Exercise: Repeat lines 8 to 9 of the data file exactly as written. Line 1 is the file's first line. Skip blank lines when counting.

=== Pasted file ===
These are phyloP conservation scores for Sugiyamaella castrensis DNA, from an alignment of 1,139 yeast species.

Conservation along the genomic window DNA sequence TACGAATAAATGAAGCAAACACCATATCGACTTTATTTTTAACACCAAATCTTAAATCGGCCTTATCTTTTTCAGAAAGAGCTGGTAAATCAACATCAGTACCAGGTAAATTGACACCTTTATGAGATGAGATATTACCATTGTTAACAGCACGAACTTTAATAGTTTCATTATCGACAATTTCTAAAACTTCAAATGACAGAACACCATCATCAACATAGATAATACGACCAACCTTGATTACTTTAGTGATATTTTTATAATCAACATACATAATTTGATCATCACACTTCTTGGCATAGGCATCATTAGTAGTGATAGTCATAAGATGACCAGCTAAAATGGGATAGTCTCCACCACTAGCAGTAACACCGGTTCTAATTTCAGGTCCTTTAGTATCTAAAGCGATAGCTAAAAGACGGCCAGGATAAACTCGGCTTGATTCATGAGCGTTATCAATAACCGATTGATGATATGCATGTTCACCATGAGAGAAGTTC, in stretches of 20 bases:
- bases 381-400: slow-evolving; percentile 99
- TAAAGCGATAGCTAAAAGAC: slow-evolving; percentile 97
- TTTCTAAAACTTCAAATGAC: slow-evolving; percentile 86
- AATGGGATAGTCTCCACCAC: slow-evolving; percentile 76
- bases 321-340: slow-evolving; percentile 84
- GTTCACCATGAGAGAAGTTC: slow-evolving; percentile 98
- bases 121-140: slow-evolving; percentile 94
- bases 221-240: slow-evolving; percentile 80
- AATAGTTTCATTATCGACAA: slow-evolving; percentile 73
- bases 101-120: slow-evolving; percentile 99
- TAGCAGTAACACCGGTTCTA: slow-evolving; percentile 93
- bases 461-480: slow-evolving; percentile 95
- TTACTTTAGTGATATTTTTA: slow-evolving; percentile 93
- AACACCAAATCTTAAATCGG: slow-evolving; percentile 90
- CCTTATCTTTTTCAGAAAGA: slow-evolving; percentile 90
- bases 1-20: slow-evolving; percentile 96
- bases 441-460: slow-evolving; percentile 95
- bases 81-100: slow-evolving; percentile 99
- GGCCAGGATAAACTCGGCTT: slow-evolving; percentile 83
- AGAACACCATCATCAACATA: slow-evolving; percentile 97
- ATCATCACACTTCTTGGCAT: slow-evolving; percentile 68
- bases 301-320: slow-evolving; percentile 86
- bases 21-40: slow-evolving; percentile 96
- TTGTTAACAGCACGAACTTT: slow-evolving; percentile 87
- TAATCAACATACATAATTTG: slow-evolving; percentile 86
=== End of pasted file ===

- GTTCACCATGAGAGAAGTTC: slow-evolving; percentile 98
- bases 121-140: slow-evolving; percentile 94